SANTA CLARA COUNTY, CALIF.--A wool jacket, a clay smoking pipe, various pocket knives and spectacles are just some of the artifacts uncovered during the excavation of the potter’s field on the Santa Clara Valley Medical Center campus. Unfortunately, no identifying marks or information has been found on the coffins or with the individuals buried in the potter’s field.
In addition to personal items, medical items have also been excavated from the site. Because the ability to sanitize syringes and other medical items was not as effective as it is today, it was a common practice to bury these kinds of items or simply throw them away.
As of June 11, 2013, a total of 631 remains have been excavated from the construction site. The majority of those buried in the potter’s field are men, ranging from the age of 23 years to those in their 60s. Women have been identified but they are a small percentage of the population. An even smaller percentage of the remains have been adolescents and infants.
The redwood coffins that have been excavated are of simple construction. Some have been found with handles and others with additional hardware or decorations. The majority of coffins have been hexagonal in shape, which suggests they were buried in the late 1800s through the 1920s. Rectangular coffins have also been uncovered and are considered the successor to the hexagonal shape.
Some remains have not been preserved well enough for age or sex analysis or testing. The teams and laboratory testing have been able to determine that a number of individuals died of syphilis and other infections. Many of those buried had amputations and may have died from complications of diabetes.
The excavation has been conducted by the Archaeology Division of URS and D&D Osteological Services. The excavation process begins with isolating each coffin and/or set of remains. Each coffin and/or remains is numbered. A team made up of an Osteologist and an Archeologist is assigned to each coffin.
Osteologists are trained in the study of bones, including the structure of bones, skeletal elements, teeth, disease, pathology, and ossification. Depending on the condition of the bones, Osteologists may be able to identify remains with regard to age, death, sex, growth, and development. Archaeologists scientifically study past human cultures and the way people lived, based on the things they left behind. This study includes the recovery and analysis of artifacts, which are objects made, used, or changed by humans.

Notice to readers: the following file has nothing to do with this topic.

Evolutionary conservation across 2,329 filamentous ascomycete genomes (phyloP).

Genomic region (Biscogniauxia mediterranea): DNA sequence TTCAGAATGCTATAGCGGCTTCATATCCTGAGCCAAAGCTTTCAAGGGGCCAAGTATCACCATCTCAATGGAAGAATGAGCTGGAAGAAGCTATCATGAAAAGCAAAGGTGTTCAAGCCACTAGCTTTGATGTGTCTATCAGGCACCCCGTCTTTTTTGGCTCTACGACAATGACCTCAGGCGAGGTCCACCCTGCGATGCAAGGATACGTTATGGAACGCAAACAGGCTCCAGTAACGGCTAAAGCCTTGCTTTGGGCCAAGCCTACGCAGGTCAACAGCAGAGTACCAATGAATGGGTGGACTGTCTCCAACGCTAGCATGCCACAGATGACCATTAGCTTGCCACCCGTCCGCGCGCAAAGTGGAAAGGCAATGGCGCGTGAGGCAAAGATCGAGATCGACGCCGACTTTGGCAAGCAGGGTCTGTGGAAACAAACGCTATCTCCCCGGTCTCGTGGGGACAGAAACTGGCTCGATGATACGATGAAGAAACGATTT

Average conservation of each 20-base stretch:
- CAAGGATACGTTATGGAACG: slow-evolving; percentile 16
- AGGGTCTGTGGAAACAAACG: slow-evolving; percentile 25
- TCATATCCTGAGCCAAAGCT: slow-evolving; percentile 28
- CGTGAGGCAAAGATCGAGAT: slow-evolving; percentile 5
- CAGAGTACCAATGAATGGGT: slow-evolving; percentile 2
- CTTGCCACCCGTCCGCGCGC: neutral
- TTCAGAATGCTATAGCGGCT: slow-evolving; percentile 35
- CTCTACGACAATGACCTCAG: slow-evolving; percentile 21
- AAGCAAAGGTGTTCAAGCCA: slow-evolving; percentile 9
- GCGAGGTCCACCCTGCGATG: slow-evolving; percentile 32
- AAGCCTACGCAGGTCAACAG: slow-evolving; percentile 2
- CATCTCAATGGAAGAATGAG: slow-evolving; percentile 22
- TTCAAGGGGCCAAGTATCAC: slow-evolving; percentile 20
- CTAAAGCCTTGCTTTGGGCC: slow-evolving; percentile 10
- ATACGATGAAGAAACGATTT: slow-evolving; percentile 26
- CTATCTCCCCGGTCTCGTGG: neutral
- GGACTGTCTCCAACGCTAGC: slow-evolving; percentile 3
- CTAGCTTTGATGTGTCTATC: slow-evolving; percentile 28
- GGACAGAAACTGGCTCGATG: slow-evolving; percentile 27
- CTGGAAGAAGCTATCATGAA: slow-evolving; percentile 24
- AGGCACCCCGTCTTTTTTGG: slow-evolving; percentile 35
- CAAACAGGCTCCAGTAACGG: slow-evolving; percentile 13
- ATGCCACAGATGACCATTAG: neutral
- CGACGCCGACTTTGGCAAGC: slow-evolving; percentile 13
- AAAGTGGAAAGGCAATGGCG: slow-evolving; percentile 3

Once the lid of the coffin has been removed, the excavation takes place within the coffin. The skeleton is isolated and removed, as are any items around the remains. The removed bones are wrapped in paper, placed in a bag and archival boxes, and sent to San Francisco State University’s Bio-Anthropology Laboratory for tests and further analysis.
The area being worked now is expected to be completed in August. The remainder of the Services Building construction site should be excavated by the end of 2013. The remainder of coffins and remains on the property will be left in their current resting place.
A potter’s field, a graveyard reserved for burial of persons that were indigent, unknown or unclaimed, was discovered on the Santa Clara Valley Medical Center Campus in San Jose. The graveyard dates from between 1875 and 1935. The coffins were discovered in February when construction crews did grading work for the site. In a map dated 1932, the cemetery is marked; but on a later map dated 1958 there was no cemetery identified. By 1966, there was an employee parking lot on top of most of the cemetery. Initially, 15 coffins were unearthed.
While the County has some records of County hospital deaths from 1925 to 1940, the records do not indicate who may be buried in the SCVMC potter’s field or in the particular coffins that are being moved for current construction.
A potter's field is a term for a place of burial of unknown or indigent people. The County is addressing the disposition of unclaimed and unidentified remains through the Coroner’s procedure. This procedure includes cremation and holding of the ashes for a period of 30 days so that any relatives/heirs who desire to do so can claim ashes.
Media Contact: Joy Alexiou, Santa Clara Valley Health & Hospital System, 408.885.4164, firstname.lastname@example.org
Posted: June 13, 2013